Judge William Abrashkin Shares Perspective on Public Service

Judge William “Hank” Abrashkin shared his perspective on a lifetime of public service at the MassLandlords Longmeadow event on February 8. “Public service doesn’t mean sacrifice,” Judge Abrashkin said.

Judge Abrashkin’s portrait from when he was named Purpose Prize Fellow by Encore.

MassLandlords marketing for the event had called him a celebrity, in reference to his decision as Executive Director of the Springfield Housing Authority (SHA) not to file certain eviction cases in the Housing Court at which he had previously presided.  Judge Abrashkin spoke on the condition that, out of respect for his colleagues, this not be addressed during the event.

To diffuse any notion of celebrity, Judge Abrashkin quoted the musical Evita: “As for fortune, and as for fame, they are illusions, they are not the solution they promise to be.”

Judge Abrashkin was invited to share his personal thoughts and perspective on public service.

He started his talk by introducing his wife, Maria Acosta-Cruz, and said the secret to happiness in life was your relationships, doing things that you perceived to be useful, and helping other people.

Knowing his audience, Judge Abrashkin added that there was nothing wrong with making money along the way.

Judge Abrashkin took the bench in 1986. Speaking of his court time, Judge Abrashkin shared his insight that it’s a human system. He said whenever one party said “A”, and another party said “B”, he would try to find the truth “C” that lied between them.

He presided over cases for 22 years, hearing literally thousands of cases covering all aspects of housing, including zoning, code enforcement, and eviction.

During the Judge’s time on the bench, the largest landlord in Greater Springfield, the Springfield Housing Authority (SHA), a public agency with 5,500 units under management, was being rocked by a corruption scandal that would result in millions of public dollars stolen, and ultimately send two of its public servants to jail.

One day in 2008, the indictments of SHA staff still a recent memory, Judge Abrashkin had an eviction case that made him see his future differently.

Before him was a woman and her young family with all the problems you could have in life. Judge Abrashkin realized he had been in his job since before she was even born. He wondered whether he couldn’t have done something more to help this woman, to get ahead of the curve before the problems developed. So he applied to fix the Springfield Housing Authority as its new Executive Director.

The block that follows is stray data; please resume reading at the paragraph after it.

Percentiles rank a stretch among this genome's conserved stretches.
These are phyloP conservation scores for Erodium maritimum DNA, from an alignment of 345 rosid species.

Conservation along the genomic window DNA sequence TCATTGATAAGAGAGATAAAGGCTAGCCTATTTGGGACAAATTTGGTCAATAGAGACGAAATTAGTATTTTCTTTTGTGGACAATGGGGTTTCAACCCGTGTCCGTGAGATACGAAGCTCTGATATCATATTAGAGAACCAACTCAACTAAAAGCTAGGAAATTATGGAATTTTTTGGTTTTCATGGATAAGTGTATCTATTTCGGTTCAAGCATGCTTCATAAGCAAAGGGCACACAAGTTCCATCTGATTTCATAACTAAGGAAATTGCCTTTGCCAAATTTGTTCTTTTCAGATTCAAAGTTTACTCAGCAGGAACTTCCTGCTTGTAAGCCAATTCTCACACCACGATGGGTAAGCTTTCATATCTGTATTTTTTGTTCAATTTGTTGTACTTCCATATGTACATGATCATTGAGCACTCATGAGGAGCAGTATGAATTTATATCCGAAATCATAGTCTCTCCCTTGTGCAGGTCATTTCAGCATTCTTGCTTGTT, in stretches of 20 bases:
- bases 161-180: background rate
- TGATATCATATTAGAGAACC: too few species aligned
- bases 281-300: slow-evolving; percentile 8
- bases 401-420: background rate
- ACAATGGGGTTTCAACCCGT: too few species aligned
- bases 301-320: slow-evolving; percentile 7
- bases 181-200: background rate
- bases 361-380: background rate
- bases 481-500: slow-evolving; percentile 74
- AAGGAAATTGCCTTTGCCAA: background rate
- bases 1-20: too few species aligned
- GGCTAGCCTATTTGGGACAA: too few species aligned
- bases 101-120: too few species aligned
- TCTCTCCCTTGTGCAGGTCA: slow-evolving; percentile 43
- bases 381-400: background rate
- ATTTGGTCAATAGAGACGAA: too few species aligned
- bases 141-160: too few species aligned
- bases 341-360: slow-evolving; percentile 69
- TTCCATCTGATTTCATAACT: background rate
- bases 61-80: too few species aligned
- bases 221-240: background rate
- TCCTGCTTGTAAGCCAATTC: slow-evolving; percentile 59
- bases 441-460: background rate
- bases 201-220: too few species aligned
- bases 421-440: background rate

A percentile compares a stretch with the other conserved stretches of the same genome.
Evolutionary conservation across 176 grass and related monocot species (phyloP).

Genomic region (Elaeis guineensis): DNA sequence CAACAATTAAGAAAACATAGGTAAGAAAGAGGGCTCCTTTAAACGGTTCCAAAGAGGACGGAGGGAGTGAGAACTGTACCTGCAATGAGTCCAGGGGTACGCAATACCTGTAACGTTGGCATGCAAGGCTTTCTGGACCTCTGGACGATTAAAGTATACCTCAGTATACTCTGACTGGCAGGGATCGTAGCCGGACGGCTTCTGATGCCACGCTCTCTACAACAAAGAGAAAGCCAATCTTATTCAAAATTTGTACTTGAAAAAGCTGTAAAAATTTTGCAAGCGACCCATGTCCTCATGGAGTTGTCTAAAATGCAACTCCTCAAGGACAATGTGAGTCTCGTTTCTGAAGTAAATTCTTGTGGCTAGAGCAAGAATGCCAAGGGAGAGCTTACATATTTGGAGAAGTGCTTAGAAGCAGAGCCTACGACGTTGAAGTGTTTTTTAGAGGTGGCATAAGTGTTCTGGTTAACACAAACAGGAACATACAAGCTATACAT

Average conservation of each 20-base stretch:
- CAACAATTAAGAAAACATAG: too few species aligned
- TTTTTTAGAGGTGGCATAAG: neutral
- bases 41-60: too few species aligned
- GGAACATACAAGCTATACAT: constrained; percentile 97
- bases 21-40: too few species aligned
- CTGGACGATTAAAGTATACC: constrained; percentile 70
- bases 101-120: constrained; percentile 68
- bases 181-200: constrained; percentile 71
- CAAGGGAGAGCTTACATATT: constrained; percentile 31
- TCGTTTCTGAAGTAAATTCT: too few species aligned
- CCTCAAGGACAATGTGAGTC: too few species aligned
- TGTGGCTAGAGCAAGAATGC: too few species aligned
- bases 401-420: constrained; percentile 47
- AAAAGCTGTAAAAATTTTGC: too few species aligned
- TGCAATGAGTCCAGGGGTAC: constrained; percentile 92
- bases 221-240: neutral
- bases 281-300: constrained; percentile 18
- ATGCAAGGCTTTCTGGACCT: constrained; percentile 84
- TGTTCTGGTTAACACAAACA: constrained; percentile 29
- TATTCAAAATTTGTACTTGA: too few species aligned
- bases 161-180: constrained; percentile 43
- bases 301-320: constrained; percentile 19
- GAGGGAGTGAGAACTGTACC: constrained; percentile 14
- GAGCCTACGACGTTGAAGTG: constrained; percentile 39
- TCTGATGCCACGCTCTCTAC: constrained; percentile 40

Judge Abrashkin not only fixed SHA, he went above and beyond. He restored the public trust and confidence by directing a complete overhaul for financial transparency and accountability. And he was an expert administrator to boot, with a long list of accomplishments as a public landlord: he enforced leases and debts owed to the public; made over $20 million in facility upgrades; and, with the City of Springfield, revitalized an entire neighborhood, the South End.

Judge Abrashkin said the cycle of poverty is very real: “they’re stuck.” And he empathized with the people caught in it. His story was very typical, he said. All four of his grandparents were from Europe. They would have thought the SHA was the Taj Mahal. Low-income communities end up in a cycle of disadvantage, isolation, and self-reference.

Young people in bad economic situations often grow up without a vision of a future. Whereas middle class people perceive there is something good out there for them. This hope drives all human progress, he said.

And from this, the Judge derived the basic rule he has followed as Executive Director of SHA: “get’em while they’re young.” SHA emphasizes involving kids in wholesome activities and treating them kindly. And he gives parents the skills to deal with their kids when they’re having fits.

Judge Abrashkin described how SHA brings in services including behavioral counseling. He said these programs do work if you keep at them. Their program “Talk Read Succeed,” a name borrowed from the Davis Foundation, has been going on for eight years.

The teenage years are also a critical time. At SHA, one key staff person, Jimmie Mitchell, “leads kids hungry for constructive relationships.” In his group he has had no teen pregnancy, no severe violence, and no drop-outs.

Judge Abrashkin brought his remarks to a close by saying, “It’s easy to say things are going down the tube, but progress is possible.” He quoted the musical Evita to emphasize this point and tie back to the beginning of his presentation. “All you have to do is look at me to know that every word is true.”

In 2008, the Western Division Court put up Judge Abrashkin’s portrait. In 2014, Judge Abrashkin was named Purpose Prize Fellow for the national organization Encore, which honors innovators over the age of 60 working on social problems. In 2015, the Springfield Education Association honored him with the “Friend of Education Award” for commitment to children’s literacy and family independence. And in 2017 the Federal Department of Housing and Urban Development awarded SHA “High Performer” status for its financial health and the physical condition of its facilities.

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